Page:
(4)     Y si mezclo el amarillo y azul, tendré verde (CdE)

              ‘And if I mix yellow and blue I will get a green’


Below we present the grouping of verbs following these criteria: 

  1. Aktionsart:
    1.           Verbs expressing actions (processes and events): 113[9]
    2.         Verbs expressing states: 25[10]
  2. Argument:
    1.           Subject: 116 ii. Objet: 22


For the analysis presented in this paper, we focused on the verbs that fulfill criteria (a.i) and (b.i), that is, we did not take into account either reciprocal verbs denoting states or reciprocal verbs expressing object reciprocity. Once we discarded the verbs with these two characteristics, the number of verbs to be analyzed was reduced to 90, from which we chose to analyze 69 predicates, which represents near 80%. The reasons to proceed like this are the following: 

  1. Whenever a verb had more than one reciprocal sense, we decided to just take into account the most habitual sense, since searches do not allow for automatic disambiguation. Applying this criterion we discarded 16 senses. 
  2. Also, 5 other verb senses were discarded because their most common use corresponded to the non-reciprocal sense and the number of examples was so high that locating the reciprocal use was extremely time-consuming. This is the case of verbs such as quedar(se)-quedar (‘remain / arrange to meet’), citar-citarse (‘quote / arrange to meet’), comunicar-comunicarse (‘communicate / talk’), prometer-prometerse (‘promise / get engaged’) and ver-verse (‘see / meet’).[11]


3.3. Corpus  

We followed a three-phrase procedure to find examples of use with each one of the 4 emphatic reciprocal expressions for every verb under study. First, with the aim to check to what extent the frequency of co-occurrence between reciprocal expressions and nonsymmetric verbs is higher than with symmetric verbs, we consulted a medium size corpus, El Corpus del Español. Since this is a synchronous study, searches were carried out only in texts belonging to the 20th century, with a total of about 20 million words. We decided to use a middle size corpus since the results would not be so overwhelming and, therefore, it would facilitate the analysis of the data. In this phase we searched for instances of the 4 reciprocal expressions to discriminate the kind of verbs with which they combined. 

In the second phase of the study, we used a larger corpus, CORPES, with 150 million words belonging to the 21st century. The objective was to see the compatibilities between the 69 symmetric verbs in our study together with the 4 reciprocal expressions. Unlike in the previous phase, we were only interested in analyzing examples of symmetric verbs.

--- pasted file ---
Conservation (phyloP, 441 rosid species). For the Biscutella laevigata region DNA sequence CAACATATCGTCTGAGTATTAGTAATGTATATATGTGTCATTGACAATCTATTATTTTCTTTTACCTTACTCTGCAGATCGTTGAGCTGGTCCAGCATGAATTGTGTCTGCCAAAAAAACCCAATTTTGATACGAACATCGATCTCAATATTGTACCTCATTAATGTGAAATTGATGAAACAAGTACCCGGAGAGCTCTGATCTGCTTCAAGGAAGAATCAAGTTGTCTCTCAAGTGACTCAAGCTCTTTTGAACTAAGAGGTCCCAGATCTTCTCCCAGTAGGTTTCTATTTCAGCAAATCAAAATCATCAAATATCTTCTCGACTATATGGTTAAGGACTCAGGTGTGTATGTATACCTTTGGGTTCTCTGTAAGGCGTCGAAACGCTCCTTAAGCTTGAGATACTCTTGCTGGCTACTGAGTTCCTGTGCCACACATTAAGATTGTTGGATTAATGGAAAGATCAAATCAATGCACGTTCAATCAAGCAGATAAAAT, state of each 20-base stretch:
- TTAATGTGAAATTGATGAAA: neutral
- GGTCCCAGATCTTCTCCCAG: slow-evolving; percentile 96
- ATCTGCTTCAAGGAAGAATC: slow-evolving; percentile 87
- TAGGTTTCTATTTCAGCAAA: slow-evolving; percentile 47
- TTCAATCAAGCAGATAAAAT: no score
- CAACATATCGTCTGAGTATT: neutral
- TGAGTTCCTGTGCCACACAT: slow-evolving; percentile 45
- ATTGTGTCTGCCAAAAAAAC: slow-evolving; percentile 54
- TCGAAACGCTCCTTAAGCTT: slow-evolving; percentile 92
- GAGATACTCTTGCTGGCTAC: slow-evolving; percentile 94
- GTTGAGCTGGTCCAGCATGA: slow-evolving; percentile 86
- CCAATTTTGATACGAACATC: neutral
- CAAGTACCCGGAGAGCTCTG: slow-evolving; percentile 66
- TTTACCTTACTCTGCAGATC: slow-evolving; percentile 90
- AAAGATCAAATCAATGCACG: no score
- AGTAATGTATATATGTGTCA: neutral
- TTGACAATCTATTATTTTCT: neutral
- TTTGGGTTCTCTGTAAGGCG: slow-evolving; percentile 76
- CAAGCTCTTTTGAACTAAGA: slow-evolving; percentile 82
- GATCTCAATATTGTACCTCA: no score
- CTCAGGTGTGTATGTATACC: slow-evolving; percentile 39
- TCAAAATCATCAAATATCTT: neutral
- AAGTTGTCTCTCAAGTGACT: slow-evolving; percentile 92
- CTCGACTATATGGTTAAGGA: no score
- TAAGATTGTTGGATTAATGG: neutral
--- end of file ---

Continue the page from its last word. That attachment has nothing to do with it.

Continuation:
Both corpora are lemmatized, which is extremely beneficial in order to simplify the searches. In the searches for reciprocal expressions the option ‘span’ has also been very useful. Thus, the interface potential has helped us reduce the number of patterns searched. Regarding the reciprocal expressions under study, the search for adverbs was quite simple since they only have one invariable form. However, in the case of the other two expressions we had to consider all the possible combinations. Thus, on the one hand, we searched for the preposition entre ‘between/among’ combined with different pronouns: entre sí ‘each other’, entre nosotros/as ‘between/among us’, entre vosotros/as between/among you’ and entre ellos/as ‘between/among them’. On the other hand, to search for the expression el uno con el otro ‘each other / one another’, we had to use a versatile search pattern to account for all the possible variations: (i) determiners (el ‘the’) can sometimes be left out (uno con otro); (ii) it accepts changes in gender (feminine vs. masculine) and number (singular vs. plural) ((la) una con (la) otra / (los) unos con (los) / (las) unas con (las) otras); and (iii), even though the prototypical preposition used in this expression is con ‘with’, we have observed that other prepositions such as ‘to’, contra ‘against’ y de ‘of’ have also been found in the corpus consulted (5).[12] 


(5)      a. …éstas (las células) se llenan de aire y se unen unas a otras formando un tejido flojo y ligero. (CORPES)

               ‘… these (the cells) fill with air and join together forming a loose light tissue.’

  1. Luchaban uno contra otro de forma muy violenta, muy poco noble y sin un ideario digno de respeto. (CORPES)